The following is a post from Brian Fitzgerald, the Director of Search Engine Optimization at TIG Global.
It feels like not a month goes by that I don’t read some article about a new product or company that is being touted as a “Google Killer.” Just last month it was an article from Adweek responding to a Forrester study, concluding that the pure search marketplace is still wide open for a contender to take on and bring down Google. While I strongly believe in competition and what it does for consumers, I find this idea of a “Google Killer” to be inaccurate and somewhat narrow-minded.
It was the same back in July of 2008 when Cuil (pronounced “cool”) was launched and referred to as a “Google Killer.” This rumor evolved mainly because the company was started by a few ex-Google employees, and because they had indexed 120 billion web pages; three times the size of Google’s at the time. It would have been a different story if the speculation around their ability to compete with Google was based on the fact that they had superior search results, more targeted advertising, or a better user experience, but that wasn’t the case. As a result, Cuil’s time in the news fizzled very quickly, which is why you’ve probably never heard of them.
Fast forward to today, and the chatter continues. The biggest reason that I believe this idea of a “Google Killer” is shortsighted is because of the unbelievable technical needs, investment, and equipment that would be necessary to compete on the level that Google does. It is estimated that Google processed 85 billion searches in 2008. How many servers and how much storage is needed to house billions of web pages and process billions of search queries? Well, Google is very secretive about their technology setup because they believe it gives them a competitive advantage, but we can safely say that hundreds of millions of dollars are invested in servers, storage, data centers and the resources to manage those data centers. Here is an aerial shot of one of the dozens of centers Google has around the world. So, how does a potential “Google Killer” scale quickly enough to have these technological resources to compete? I’m not sure that it is possible, but the opportunities are expanding for competition in a niche search environment, capitalizing on the areas that are still untapped or underdeveloped by Google.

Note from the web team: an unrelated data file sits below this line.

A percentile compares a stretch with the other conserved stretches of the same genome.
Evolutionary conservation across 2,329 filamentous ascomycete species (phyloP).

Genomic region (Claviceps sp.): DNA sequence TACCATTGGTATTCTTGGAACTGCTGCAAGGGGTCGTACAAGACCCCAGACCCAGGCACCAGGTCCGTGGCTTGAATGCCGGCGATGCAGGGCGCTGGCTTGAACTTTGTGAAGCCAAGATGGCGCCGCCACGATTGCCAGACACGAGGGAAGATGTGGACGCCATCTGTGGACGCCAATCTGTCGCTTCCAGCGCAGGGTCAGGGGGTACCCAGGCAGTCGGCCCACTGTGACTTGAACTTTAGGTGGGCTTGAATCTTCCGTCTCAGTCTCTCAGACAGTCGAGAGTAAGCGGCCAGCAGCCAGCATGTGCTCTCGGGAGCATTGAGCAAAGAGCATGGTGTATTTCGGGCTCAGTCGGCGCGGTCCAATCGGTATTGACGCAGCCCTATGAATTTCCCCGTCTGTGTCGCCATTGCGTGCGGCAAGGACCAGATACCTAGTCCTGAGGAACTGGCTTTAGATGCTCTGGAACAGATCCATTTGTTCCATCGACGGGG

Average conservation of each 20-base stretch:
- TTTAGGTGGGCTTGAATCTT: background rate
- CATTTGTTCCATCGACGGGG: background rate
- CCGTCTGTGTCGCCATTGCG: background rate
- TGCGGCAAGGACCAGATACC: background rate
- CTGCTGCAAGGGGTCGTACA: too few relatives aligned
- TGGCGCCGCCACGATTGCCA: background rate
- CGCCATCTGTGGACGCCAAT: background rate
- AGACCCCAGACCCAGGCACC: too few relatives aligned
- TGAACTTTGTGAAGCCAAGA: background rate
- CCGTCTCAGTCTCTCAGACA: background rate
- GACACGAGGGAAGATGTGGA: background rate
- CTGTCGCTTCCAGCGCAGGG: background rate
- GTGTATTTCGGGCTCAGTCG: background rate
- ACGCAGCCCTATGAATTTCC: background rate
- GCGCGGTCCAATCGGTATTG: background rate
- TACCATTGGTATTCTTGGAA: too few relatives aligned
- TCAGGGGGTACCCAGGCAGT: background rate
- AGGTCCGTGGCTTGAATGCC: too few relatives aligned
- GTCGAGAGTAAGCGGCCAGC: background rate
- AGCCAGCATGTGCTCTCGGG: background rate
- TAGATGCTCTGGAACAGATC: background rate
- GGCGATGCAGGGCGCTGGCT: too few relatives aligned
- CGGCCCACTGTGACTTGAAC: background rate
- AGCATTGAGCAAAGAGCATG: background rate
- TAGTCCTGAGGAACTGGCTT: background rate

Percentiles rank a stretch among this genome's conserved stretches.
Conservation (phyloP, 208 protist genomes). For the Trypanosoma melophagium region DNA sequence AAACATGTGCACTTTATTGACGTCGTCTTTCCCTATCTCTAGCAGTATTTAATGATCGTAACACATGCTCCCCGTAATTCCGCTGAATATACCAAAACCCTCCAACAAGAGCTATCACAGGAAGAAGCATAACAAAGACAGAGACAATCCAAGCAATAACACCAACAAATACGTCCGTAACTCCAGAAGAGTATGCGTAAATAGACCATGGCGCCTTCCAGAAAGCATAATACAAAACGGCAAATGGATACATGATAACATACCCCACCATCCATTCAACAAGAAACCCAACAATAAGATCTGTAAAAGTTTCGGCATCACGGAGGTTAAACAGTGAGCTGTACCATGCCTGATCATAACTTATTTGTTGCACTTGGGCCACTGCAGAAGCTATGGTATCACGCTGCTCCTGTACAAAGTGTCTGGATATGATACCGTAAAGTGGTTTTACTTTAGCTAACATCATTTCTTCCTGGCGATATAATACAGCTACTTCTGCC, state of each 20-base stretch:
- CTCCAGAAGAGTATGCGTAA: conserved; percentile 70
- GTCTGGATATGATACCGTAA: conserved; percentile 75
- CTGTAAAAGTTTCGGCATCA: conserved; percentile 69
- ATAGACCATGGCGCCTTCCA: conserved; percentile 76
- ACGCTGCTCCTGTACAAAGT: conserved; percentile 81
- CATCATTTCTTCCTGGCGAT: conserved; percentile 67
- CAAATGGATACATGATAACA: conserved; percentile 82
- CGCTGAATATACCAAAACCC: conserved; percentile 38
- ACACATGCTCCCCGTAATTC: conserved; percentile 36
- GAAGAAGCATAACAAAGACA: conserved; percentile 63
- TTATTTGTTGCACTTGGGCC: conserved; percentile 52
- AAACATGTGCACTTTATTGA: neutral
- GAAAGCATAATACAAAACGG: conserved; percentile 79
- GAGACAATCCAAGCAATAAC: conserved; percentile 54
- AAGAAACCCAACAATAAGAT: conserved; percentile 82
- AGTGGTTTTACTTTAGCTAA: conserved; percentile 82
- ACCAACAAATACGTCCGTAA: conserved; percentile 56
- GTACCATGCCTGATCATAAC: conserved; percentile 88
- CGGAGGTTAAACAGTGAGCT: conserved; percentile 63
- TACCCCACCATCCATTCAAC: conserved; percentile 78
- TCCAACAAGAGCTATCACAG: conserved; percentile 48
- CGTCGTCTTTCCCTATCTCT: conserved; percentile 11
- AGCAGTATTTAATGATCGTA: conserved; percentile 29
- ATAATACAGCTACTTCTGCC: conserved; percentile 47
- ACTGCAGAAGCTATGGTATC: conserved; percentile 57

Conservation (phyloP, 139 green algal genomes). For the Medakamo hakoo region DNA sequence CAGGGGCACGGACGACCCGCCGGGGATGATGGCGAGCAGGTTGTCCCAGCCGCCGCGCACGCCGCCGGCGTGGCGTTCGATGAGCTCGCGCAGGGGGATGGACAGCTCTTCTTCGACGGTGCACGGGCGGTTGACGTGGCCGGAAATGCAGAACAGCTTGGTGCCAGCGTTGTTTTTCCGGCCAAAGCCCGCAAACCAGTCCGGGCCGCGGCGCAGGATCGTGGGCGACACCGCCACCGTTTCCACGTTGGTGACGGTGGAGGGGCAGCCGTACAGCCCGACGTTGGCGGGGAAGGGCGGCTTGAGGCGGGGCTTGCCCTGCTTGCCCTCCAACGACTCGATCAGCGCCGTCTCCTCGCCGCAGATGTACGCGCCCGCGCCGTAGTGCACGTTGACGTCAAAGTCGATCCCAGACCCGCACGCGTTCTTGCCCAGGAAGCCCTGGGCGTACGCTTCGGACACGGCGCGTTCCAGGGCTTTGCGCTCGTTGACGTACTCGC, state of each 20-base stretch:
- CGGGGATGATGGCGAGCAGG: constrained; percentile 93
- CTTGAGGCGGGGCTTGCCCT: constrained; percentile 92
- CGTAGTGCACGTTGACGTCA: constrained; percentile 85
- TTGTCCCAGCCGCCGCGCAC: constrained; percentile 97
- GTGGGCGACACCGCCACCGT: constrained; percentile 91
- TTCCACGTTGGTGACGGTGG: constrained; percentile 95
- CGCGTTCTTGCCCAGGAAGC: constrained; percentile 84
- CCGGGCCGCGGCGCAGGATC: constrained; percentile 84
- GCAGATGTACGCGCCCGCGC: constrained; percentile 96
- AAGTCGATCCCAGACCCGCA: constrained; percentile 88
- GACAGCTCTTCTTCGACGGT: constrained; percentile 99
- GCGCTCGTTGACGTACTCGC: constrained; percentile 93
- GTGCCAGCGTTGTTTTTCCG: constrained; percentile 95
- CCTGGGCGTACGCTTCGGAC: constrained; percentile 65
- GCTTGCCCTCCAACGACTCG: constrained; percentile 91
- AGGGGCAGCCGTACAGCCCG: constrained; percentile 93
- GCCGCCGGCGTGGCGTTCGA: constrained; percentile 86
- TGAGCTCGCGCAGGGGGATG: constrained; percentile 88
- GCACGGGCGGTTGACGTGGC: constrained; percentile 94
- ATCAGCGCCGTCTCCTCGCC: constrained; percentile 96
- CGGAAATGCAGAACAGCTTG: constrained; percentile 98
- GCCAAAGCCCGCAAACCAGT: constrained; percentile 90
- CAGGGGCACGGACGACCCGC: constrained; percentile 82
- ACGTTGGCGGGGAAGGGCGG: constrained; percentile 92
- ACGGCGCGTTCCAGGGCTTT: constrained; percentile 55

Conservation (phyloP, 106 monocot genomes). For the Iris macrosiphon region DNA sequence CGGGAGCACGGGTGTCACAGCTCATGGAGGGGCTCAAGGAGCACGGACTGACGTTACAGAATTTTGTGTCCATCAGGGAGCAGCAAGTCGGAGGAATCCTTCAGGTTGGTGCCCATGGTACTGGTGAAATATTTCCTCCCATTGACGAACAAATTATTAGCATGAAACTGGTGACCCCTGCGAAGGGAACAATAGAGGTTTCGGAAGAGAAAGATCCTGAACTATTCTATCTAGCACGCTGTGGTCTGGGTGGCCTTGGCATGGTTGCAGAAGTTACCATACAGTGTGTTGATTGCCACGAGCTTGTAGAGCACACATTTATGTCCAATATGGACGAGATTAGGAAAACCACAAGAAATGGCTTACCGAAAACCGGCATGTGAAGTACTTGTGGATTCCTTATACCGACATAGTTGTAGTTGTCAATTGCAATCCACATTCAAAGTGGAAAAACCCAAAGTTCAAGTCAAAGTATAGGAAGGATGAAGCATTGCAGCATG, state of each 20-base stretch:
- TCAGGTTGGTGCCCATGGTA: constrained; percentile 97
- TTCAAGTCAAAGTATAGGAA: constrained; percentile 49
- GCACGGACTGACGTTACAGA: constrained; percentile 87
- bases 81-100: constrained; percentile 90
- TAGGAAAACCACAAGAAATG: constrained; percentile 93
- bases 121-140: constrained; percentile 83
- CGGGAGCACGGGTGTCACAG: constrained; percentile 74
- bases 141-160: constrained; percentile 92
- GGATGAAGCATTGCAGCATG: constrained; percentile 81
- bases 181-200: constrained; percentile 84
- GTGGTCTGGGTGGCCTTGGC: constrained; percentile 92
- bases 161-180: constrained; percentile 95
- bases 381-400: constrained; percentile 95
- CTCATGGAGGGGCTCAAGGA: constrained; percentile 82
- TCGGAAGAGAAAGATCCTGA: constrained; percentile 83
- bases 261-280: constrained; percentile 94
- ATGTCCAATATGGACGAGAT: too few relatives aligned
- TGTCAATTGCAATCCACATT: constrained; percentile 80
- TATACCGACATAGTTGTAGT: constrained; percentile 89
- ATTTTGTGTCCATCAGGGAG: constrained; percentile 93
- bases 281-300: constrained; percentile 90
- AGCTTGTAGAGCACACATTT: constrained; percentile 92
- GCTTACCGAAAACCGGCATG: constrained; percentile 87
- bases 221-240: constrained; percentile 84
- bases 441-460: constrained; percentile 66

Stay tuned for my next post, Niche Sites…Poised to Take on the Giant? I plan to discuss a few of these potential growth segments and up-and-coming companies to watch.
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